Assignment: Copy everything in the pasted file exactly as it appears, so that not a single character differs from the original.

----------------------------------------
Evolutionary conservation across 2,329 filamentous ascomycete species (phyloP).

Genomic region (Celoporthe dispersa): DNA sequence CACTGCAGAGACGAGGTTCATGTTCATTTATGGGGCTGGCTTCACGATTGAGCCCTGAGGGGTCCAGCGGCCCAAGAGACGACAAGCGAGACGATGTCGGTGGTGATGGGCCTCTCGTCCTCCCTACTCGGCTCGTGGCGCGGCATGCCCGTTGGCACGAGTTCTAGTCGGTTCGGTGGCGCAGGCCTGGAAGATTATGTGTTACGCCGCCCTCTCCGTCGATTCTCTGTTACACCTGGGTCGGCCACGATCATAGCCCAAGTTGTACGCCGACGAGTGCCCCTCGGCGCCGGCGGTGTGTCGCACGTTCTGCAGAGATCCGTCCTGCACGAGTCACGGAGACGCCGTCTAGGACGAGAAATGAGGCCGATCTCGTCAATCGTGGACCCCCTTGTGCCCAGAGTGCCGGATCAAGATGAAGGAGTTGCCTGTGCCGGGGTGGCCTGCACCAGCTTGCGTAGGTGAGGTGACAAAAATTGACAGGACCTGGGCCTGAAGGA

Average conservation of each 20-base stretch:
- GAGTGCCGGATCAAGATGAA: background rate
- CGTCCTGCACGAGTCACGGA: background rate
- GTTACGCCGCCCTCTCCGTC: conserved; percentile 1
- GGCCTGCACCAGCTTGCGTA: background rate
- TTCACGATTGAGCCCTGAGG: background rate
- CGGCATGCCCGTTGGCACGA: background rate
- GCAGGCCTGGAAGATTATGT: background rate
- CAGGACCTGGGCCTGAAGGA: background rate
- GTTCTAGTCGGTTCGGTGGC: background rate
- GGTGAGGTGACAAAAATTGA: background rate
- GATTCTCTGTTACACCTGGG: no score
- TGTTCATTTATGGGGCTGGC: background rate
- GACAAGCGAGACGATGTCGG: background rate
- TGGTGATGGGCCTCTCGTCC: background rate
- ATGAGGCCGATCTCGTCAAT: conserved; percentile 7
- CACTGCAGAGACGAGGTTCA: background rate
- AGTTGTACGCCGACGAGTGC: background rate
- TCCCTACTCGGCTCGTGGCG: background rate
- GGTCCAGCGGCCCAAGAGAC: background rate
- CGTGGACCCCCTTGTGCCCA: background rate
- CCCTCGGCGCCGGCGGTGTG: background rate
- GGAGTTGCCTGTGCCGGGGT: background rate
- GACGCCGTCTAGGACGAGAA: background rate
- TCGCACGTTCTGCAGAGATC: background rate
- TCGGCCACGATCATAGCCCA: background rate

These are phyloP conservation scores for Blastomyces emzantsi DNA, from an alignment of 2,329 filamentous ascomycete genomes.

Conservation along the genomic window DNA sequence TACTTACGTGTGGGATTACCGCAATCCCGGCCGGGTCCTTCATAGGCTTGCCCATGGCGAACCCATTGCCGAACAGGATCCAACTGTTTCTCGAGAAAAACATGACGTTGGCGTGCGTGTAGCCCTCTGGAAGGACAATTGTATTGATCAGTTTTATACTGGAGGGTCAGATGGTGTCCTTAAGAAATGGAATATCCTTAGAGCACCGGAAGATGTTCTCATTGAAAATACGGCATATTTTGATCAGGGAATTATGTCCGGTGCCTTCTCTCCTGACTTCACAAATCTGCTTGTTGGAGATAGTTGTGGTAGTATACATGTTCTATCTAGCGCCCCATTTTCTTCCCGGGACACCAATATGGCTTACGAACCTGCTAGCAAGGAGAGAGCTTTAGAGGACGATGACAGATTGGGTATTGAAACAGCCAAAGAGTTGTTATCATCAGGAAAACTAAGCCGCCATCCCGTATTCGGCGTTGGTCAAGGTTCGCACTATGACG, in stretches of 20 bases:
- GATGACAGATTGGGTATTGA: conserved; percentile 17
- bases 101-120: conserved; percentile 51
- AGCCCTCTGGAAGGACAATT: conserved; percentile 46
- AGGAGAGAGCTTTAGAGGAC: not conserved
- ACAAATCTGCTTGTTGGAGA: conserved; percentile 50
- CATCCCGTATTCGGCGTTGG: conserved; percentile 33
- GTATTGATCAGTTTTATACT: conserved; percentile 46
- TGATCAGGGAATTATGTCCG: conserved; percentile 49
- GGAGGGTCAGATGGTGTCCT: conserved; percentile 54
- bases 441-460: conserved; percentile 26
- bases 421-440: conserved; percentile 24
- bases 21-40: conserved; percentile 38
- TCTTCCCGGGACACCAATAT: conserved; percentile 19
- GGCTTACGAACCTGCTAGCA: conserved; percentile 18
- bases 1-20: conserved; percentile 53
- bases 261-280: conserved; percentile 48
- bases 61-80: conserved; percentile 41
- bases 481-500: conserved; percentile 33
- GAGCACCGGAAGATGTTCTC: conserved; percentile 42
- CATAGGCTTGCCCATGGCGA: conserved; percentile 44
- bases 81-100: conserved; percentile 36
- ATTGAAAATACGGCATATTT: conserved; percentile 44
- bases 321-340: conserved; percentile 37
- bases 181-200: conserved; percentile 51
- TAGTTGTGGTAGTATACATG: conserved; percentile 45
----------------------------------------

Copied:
Evolutionary conservation across 2,329 filamentous ascomycete species (phyloP).

Genomic region (Celoporthe dispersa): DNA sequence CACTGCAGAGACGAGGTTCATGTTCATTTATGGGGCTGGCTTCACGATTGAGCCCTGAGGGGTCCAGCGGCCCAAGAGACGACAAGCGAGACGATGTCGGTGGTGATGGGCCTCTCGTCCTCCCTACTCGGCTCGTGGCGCGGCATGCCCGTTGGCACGAGTTCTAGTCGGTTCGGTGGCGCAGGCCTGGAAGATTATGTGTTACGCCGCCCTCTCCGTCGATTCTCTGTTACACCTGGGTCGGCCACGATCATAGCCCAAGTTGTACGCCGACGAGTGCCCCTCGGCGCCGGCGGTGTGTCGCACGTTCTGCAGAGATCCGTCCTGCACGAGTCACGGAGACGCCGTCTAGGACGAGAAATGAGGCCGATCTCGTCAATCGTGGACCCCCTTGTGCCCAGAGTGCCGGATCAAGATGAAGGAGTTGCCTGTGCCGGGGTGGCCTGCACCAGCTTGCGTAGGTGAGGTGACAAAAATTGACAGGACCTGGGCCTGAAGGA

Average conservation of each 20-base stretch:
- GAGTGCCGGATCAAGATGAA: background rate
- CGTCCTGCACGAGTCACGGA: background rate
- GTTACGCCGCCCTCTCCGTC: conserved; percentile 1
- GGCCTGCACCAGCTTGCGTA: background rate
- TTCACGATTGAGCCCTGAGG: background rate
- CGGCATGCCCGTTGGCACGA: background rate
- GCAGGCCTGGAAGATTATGT: background rate
- CAGGACCTGGGCCTGAAGGA: background rate
- GTTCTAGTCGGTTCGGTGGC: background rate
- GGTGAGGTGACAAAAATTGA: background rate
- GATTCTCTGTTACACCTGGG: no score
- TGTTCATTTATGGGGCTGGC: background rate
- GACAAGCGAGACGATGTCGG: background rate
- TGGTGATGGGCCTCTCGTCC: background rate
- ATGAGGCCGATCTCGTCAAT: conserved; percentile 7
- CACTGCAGAGACGAGGTTCA: background rate
- AGTTGTACGCCGACGAGTGC: background rate
- TCCCTACTCGGCTCGTGGCG: background rate
- GGTCCAGCGGCCCAAGAGAC: background rate
- CGTGGACCCCCTTGTGCCCA: background rate
- CCCTCGGCGCCGGCGGTGTG: background rate
- GGAGTTGCCTGTGCCGGGGT: background rate
- GACGCCGTCTAGGACGAGAA: background rate
- TCGCACGTTCTGCAGAGATC: background rate
- TCGGCCACGATCATAGCCCA: background rate

These are phyloP conservation scores for Blastomyces emzantsi DNA, from an alignment of 2,329 filamentous ascomycete genomes.

Conservation along the genomic window DNA sequence TACTTACGTGTGGGATTACCGCAATCCCGGCCGGGTCCTTCATAGGCTTGCCCATGGCGAACCCATTGCCGAACAGGATCCAACTGTTTCTCGAGAAAAACATGACGTTGGCGTGCGTGTAGCCCTCTGGAAGGACAATTGTATTGATCAGTTTTATACTGGAGGGTCAGATGGTGTCCTTAAGAAATGGAATATCCTTAGAGCACCGGAAGATGTTCTCATTGAAAATACGGCATATTTTGATCAGGGAATTATGTCCGGTGCCTTCTCTCCTGACTTCACAAATCTGCTTGTTGGAGATAGTTGTGGTAGTATACATGTTCTATCTAGCGCCCCATTTTCTTCCCGGGACACCAATATGGCTTACGAACCTGCTAGCAAGGAGAGAGCTTTAGAGGACGATGACAGATTGGGTATTGAAACAGCCAAAGAGTTGTTATCATCAGGAAAACTAAGCCGCCATCCCGTATTCGGCGTTGGTCAAGGTTCGCACTATGACG, in stretches of 20 bases:
- GATGACAGATTGGGTATTGA: conserved; percentile 17
- bases 101-120: conserved; percentile 51
- AGCCCTCTGGAAGGACAATT: conserved; percentile 46
- AGGAGAGAGCTTTAGAGGAC: not conserved
- ACAAATCTGCTTGTTGGAGA: conserved; percentile 50
- CATCCCGTATTCGGCGTTGG: conserved; percentile 33
- GTATTGATCAGTTTTATACT: conserved; percentile 46
- TGATCAGGGAATTATGTCCG: conserved; percentile 49
- GGAGGGTCAGATGGTGTCCT: conserved; percentile 54
- bases 441-460: conserved; percentile 26
- bases 421-440: conserved; percentile 24
- bases 21-40: conserved; percentile 38
- TCTTCCCGGGACACCAATAT: conserved; percentile 19
- GGCTTACGAACCTGCTAGCA: conserved; percentile 18
- bases 1-20: conserved; percentile 53
- bases 261-280: conserved; percentile 48
- bases 61-80: conserved; percentile 41
- bases 481-500: conserved; percentile 33
- GAGCACCGGAAGATGTTCTC: conserved; percentile 42
- CATAGGCTTGCCCATGGCGA: conserved; percentile 44
- bases 81-100: conserved; percentile 36
- ATTGAAAATACGGCATATTT: conserved; percentile 44
- bases 321-340: conserved; percentile 37
- bases 181-200: conserved; percentile 51
- TAGTTGTGGTAGTATACATG: conserved; percentile 45